The European Commissioner for Agriculture, Phil Hogan, has said the EU will "not buckle" in the face of a no-deal Brexit.
He said nothing had changed on the EU side and "detailed contingency plans for every outcome" had been made and the EU "would not be found wanting".
Speaking at the Thomas D'Arcy McGee Summer School in Carlingford, Mr Hogan said that contrary to British Prime Minister Boris Johnson's view, the backstop was not "anti-democratic" and the British government needed to "get real" about the importance of the backstop and what it represents.
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The former Fine Gael TD added that if the UK opts for a hard Brexit, it will be harming itself.
He said while it will mean "pain" for everyone, the worst pain will be felt by the people of the UK.
Mr Hogan said gambling with peace and the Good Friday Agreement was "not good politics".
He accused Mr Johnson, like both his predecessors, of putting the best interests of the Tory party ahead of the best interests of the UK.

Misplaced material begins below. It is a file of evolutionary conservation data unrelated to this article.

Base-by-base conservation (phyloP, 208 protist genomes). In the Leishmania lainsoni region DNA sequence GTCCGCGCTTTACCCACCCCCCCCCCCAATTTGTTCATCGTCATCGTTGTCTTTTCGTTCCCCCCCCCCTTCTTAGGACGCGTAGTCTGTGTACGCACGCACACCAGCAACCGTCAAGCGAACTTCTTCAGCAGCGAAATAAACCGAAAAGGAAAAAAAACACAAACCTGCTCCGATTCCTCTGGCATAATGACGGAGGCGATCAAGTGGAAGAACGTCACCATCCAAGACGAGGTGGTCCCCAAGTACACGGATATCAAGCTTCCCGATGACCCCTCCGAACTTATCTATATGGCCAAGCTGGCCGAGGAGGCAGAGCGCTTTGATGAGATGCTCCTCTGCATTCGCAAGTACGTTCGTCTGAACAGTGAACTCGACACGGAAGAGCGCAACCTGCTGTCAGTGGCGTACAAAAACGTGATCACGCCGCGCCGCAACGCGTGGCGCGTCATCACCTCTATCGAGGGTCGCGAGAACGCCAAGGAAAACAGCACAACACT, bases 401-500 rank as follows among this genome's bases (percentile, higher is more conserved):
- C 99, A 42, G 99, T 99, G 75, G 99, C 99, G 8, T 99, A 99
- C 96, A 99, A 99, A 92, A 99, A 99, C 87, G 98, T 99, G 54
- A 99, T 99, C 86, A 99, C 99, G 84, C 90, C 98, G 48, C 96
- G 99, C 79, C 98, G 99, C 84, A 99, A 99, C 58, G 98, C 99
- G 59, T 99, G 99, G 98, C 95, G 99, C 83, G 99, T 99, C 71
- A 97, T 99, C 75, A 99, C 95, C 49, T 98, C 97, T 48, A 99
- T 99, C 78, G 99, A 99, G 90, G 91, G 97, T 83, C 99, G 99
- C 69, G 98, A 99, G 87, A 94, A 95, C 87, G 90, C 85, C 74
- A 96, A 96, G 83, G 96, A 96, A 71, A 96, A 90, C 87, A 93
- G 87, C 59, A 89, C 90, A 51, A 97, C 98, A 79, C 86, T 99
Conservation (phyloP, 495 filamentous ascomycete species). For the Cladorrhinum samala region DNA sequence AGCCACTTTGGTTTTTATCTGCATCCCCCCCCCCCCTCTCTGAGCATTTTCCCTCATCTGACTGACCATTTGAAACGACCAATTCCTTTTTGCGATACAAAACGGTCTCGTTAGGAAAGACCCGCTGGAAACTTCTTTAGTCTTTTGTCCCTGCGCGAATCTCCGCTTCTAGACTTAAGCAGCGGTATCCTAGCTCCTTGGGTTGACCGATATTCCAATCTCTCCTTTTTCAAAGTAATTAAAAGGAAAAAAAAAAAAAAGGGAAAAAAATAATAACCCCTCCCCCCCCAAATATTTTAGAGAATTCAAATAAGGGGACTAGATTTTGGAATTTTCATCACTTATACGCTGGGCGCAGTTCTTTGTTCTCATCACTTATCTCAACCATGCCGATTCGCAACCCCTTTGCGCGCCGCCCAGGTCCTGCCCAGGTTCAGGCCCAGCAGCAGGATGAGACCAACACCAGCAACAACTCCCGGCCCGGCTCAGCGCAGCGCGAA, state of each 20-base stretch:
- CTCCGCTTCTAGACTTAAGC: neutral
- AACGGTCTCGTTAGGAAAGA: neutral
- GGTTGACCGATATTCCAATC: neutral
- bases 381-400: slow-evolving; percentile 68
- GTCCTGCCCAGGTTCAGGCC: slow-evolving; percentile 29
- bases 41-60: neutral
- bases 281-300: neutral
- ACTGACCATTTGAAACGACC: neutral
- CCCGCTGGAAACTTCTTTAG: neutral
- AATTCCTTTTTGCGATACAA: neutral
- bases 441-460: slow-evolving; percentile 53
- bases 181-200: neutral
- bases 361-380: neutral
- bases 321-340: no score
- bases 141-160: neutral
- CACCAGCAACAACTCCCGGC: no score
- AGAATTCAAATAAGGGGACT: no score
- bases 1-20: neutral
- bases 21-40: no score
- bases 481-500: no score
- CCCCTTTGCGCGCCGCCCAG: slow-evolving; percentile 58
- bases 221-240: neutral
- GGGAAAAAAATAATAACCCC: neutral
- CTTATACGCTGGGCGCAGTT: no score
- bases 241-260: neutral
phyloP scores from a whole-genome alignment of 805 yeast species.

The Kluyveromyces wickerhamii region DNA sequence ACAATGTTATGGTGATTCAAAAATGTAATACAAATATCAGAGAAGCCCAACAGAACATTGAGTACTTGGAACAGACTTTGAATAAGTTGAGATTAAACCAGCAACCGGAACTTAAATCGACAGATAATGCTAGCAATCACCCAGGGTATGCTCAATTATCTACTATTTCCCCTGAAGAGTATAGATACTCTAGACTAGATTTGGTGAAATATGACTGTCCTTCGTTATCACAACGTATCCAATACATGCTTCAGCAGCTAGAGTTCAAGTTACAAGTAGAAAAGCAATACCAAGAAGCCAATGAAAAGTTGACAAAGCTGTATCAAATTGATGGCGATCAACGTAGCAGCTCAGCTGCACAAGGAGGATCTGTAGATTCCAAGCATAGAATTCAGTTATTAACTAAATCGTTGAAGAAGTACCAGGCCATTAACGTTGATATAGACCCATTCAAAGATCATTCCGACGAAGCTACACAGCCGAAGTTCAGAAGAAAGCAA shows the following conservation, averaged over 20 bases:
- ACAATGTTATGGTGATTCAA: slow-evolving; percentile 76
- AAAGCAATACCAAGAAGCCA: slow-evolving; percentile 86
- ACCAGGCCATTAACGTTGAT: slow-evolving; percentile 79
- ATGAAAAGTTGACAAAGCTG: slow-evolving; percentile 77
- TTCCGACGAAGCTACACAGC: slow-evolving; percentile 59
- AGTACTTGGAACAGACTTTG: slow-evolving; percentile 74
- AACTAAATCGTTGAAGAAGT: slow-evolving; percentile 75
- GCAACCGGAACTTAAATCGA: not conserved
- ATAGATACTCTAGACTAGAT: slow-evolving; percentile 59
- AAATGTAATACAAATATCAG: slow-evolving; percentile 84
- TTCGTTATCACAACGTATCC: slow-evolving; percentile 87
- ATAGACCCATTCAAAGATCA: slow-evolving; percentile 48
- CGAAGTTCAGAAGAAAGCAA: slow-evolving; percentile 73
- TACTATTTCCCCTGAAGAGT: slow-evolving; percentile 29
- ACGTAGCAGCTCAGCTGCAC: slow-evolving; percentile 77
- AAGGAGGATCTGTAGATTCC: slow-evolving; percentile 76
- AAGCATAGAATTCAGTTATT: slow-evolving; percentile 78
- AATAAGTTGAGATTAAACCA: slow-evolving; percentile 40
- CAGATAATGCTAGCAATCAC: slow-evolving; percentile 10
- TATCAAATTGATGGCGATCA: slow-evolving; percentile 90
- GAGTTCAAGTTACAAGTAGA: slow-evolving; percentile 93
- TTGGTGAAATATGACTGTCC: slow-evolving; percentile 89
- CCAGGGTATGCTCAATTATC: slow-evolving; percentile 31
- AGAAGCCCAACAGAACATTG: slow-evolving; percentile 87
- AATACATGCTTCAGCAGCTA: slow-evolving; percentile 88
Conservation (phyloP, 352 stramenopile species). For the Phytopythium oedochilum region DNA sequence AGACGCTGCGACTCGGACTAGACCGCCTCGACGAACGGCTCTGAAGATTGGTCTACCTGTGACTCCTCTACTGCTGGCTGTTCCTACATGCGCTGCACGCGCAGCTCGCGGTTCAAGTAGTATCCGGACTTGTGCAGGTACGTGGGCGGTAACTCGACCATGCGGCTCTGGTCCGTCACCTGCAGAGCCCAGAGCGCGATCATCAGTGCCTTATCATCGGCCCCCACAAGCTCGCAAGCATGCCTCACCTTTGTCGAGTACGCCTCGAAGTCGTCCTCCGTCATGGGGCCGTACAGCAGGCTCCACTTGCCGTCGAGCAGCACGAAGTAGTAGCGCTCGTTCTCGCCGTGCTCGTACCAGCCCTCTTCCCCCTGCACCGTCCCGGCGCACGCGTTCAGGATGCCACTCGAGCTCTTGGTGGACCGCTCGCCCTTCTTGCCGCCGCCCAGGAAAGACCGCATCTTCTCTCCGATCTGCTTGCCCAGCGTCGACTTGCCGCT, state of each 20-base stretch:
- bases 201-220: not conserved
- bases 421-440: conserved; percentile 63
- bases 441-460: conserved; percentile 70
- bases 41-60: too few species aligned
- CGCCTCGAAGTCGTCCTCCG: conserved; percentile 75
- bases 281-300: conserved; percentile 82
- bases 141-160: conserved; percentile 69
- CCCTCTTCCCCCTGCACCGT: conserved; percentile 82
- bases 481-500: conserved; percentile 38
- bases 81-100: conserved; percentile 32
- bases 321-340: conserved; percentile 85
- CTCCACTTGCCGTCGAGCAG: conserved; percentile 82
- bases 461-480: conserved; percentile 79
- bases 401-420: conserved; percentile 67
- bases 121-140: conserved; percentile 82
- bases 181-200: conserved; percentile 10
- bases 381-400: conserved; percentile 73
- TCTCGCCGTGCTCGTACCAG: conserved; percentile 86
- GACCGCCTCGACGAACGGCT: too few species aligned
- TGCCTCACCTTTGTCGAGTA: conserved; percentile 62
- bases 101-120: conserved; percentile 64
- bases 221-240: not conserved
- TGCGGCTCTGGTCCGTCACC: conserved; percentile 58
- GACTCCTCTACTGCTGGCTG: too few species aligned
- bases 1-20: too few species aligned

Referring to the letter written by Mr Johnson to Donald Tusk this week, in which he said the backstop was anti- democratic, Mr Hogan said this was strange coming from "an un-elected prime minister" who had previously voted to support the backstop.
He also said the UK should be under no illusion [if it fails to prevent a crash-out of the EU] about "the foul atmosphere" it will create with its EU partners and the "serious consequences" this will have for negotiating any future trade deal.
In his closing remarks, Mr Hogan referenced Mr Johnson's desire to be seen as a modern day Winston Churchill.
He said the British government's only Churchillian legacy in the event of a no-deal Brexit will be "never have so few done so much damage to so many".